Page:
Historically, issues surrounding psychiatric care in the United States have produced crises of various kinds—perhaps nowhere more so than in the Deep South. Milledgeville, Georgia—featured in the literary works of authors such as Alice Walker, Flannery O’Connor, and Carson McCullers—is no exception. The antebellum state capitol, Milledgeville was also home to the state mental hospital, an institution founded in 1842 which eventually grew to become the largest mental hospital in the world. Fellow Mab Segrest, Fuller-Maathai Professor Emeritus of Gender and Women’s Studies at Connecticut College, is currently at work on a project that considers how the history of Georgia’s hospital reveals the intimate relationships between psychiatry and white settler colonialism.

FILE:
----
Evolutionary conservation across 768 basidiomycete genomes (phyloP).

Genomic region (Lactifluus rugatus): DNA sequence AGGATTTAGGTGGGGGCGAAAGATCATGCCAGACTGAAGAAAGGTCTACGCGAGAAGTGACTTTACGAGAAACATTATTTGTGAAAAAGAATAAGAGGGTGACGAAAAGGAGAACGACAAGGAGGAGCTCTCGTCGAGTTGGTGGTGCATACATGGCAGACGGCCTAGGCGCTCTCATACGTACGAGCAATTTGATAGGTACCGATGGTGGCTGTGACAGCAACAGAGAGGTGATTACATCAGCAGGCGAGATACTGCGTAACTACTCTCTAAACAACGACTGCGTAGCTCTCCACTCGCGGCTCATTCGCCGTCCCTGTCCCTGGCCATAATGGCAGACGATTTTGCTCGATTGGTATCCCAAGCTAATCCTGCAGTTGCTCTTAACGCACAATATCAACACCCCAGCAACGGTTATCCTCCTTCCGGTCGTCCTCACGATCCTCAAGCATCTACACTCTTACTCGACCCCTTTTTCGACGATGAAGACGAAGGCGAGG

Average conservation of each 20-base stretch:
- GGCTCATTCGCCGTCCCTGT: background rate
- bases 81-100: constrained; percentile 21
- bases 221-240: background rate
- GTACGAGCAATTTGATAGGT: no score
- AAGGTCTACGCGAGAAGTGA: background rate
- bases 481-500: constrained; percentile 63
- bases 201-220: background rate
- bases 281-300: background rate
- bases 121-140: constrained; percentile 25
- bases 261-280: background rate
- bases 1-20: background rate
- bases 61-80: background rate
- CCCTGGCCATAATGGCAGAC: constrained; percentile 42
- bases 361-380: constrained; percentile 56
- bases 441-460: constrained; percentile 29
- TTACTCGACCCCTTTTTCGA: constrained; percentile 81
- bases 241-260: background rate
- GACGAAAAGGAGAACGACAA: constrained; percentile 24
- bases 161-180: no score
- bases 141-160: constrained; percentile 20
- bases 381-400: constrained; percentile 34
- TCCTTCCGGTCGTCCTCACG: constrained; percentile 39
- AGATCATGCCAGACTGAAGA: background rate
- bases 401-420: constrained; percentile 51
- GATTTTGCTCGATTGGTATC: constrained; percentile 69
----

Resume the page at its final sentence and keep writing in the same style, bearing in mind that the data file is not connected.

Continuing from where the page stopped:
In this podcast, Segrest discusses the social function of mental hospitals in the South. Questions of race, gender, and class underscore her methodology, revealing how psychiatry often was a “handmaiden” to white supremacist practices in the Jim Crow South, including lynching and the eugenics movement. At the nexus of U.S. psychiatry and the emergence of racism, the history of the Milledgeville asylum has broad and urgent implications for today’s mental health facilities and their treatment of patients.